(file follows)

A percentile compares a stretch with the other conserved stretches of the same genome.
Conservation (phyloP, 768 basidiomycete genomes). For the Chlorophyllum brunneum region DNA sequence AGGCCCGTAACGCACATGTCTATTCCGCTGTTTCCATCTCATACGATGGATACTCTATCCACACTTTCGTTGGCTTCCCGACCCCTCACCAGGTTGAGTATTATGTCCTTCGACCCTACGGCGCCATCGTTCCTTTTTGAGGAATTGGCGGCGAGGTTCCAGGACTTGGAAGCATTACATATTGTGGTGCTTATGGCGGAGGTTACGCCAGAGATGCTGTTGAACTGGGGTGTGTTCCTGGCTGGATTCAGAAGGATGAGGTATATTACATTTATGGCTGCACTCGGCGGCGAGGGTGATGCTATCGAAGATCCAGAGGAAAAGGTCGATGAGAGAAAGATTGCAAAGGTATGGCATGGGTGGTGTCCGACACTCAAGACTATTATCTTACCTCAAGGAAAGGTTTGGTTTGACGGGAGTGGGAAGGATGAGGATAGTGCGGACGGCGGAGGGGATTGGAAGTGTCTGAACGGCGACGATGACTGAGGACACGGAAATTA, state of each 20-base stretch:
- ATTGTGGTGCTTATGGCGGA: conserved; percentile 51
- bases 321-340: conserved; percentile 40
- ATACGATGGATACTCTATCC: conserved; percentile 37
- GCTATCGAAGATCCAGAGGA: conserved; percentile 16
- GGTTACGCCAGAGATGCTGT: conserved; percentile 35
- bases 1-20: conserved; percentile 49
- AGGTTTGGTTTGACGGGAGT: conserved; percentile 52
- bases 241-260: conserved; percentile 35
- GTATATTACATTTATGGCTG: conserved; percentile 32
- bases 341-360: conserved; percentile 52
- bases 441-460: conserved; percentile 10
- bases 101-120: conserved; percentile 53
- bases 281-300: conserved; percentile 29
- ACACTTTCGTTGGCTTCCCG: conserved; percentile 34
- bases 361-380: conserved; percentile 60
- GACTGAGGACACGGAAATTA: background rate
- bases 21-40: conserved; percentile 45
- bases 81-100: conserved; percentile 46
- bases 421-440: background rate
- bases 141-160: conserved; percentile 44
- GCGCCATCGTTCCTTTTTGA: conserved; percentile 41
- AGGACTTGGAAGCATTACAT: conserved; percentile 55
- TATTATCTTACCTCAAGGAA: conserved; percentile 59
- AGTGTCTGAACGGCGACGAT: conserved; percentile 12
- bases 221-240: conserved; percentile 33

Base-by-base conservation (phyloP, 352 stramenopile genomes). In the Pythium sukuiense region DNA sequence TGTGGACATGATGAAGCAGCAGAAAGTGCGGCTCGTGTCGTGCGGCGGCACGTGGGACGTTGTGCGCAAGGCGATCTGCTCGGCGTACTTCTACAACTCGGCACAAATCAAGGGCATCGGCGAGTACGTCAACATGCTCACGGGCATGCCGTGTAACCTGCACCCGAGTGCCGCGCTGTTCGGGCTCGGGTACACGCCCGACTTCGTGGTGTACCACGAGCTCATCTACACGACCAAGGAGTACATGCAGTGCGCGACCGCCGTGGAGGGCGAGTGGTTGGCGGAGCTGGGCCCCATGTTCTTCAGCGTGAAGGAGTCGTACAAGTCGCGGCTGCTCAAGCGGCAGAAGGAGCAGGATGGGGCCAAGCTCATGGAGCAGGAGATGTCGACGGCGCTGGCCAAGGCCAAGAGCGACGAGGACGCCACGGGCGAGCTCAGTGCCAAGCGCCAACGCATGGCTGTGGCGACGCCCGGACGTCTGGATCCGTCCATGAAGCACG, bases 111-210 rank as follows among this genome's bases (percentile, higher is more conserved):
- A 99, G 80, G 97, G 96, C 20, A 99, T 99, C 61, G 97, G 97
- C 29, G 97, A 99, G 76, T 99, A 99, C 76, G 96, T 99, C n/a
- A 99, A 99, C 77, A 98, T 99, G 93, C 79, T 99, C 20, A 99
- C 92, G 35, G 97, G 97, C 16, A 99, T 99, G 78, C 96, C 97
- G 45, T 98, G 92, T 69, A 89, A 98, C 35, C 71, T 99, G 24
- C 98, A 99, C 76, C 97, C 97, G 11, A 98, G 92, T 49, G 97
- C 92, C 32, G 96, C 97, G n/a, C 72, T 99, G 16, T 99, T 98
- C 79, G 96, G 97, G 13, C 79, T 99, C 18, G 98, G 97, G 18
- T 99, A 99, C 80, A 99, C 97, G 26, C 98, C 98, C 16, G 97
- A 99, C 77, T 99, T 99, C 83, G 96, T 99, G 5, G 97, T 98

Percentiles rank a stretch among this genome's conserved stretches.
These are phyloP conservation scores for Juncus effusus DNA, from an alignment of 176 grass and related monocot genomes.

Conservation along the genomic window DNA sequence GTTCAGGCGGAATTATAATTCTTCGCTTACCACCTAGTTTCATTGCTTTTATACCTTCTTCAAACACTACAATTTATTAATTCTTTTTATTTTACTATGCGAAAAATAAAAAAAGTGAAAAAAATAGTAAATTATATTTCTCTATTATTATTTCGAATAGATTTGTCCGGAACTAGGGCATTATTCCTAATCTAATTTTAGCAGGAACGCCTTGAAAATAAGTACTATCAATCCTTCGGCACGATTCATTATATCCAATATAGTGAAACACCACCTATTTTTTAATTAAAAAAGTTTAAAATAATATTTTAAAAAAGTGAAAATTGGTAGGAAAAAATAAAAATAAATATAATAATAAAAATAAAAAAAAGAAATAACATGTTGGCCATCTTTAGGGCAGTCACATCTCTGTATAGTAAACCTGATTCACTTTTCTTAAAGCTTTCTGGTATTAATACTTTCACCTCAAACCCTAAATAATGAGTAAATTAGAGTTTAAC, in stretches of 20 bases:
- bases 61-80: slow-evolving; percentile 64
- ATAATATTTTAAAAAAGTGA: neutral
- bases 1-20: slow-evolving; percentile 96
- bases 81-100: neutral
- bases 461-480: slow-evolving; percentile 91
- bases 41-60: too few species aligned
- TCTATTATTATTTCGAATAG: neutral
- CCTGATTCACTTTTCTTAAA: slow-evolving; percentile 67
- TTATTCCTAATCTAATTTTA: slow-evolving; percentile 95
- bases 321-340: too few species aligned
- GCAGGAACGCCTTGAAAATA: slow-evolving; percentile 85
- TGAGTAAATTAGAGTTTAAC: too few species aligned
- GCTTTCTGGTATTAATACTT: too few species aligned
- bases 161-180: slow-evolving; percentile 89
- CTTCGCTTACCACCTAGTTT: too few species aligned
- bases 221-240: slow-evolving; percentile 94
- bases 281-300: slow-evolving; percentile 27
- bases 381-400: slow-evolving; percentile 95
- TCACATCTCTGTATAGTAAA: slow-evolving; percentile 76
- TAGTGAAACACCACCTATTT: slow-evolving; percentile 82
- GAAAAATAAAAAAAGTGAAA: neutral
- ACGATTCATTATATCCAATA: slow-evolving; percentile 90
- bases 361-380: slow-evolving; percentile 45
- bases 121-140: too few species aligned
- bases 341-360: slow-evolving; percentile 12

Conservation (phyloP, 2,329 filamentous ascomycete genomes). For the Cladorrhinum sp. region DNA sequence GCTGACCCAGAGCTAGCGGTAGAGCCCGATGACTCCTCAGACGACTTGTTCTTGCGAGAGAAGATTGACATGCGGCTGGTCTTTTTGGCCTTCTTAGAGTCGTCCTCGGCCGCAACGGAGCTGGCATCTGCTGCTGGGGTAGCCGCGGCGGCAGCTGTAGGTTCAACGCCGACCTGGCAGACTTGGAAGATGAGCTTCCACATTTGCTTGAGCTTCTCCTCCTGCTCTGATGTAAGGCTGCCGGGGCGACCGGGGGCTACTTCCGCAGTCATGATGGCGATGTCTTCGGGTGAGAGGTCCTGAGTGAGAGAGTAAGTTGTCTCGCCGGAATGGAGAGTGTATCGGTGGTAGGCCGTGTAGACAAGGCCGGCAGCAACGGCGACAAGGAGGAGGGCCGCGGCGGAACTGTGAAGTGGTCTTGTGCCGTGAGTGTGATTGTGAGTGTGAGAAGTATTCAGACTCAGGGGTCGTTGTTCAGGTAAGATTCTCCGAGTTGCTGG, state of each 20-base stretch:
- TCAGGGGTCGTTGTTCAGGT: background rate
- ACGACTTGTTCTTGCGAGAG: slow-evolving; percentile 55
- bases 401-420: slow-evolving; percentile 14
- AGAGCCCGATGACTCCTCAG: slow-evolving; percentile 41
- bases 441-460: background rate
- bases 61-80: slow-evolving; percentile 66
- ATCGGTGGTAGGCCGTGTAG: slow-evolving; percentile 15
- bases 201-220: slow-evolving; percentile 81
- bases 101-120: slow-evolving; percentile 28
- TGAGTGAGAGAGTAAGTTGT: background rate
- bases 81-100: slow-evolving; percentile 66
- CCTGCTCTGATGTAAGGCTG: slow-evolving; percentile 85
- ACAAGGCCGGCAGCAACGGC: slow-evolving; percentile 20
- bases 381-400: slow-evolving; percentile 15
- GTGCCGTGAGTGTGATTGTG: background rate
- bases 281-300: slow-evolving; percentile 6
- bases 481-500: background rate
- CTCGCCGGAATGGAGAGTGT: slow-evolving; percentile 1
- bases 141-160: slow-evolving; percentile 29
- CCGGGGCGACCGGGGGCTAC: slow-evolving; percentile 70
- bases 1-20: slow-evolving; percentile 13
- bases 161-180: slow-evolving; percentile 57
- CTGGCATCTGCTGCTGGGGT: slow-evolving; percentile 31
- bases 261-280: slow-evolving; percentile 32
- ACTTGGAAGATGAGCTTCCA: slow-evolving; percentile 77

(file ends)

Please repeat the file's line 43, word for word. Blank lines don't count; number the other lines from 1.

- ATAATATTTTAAAAAAGTGA: neutral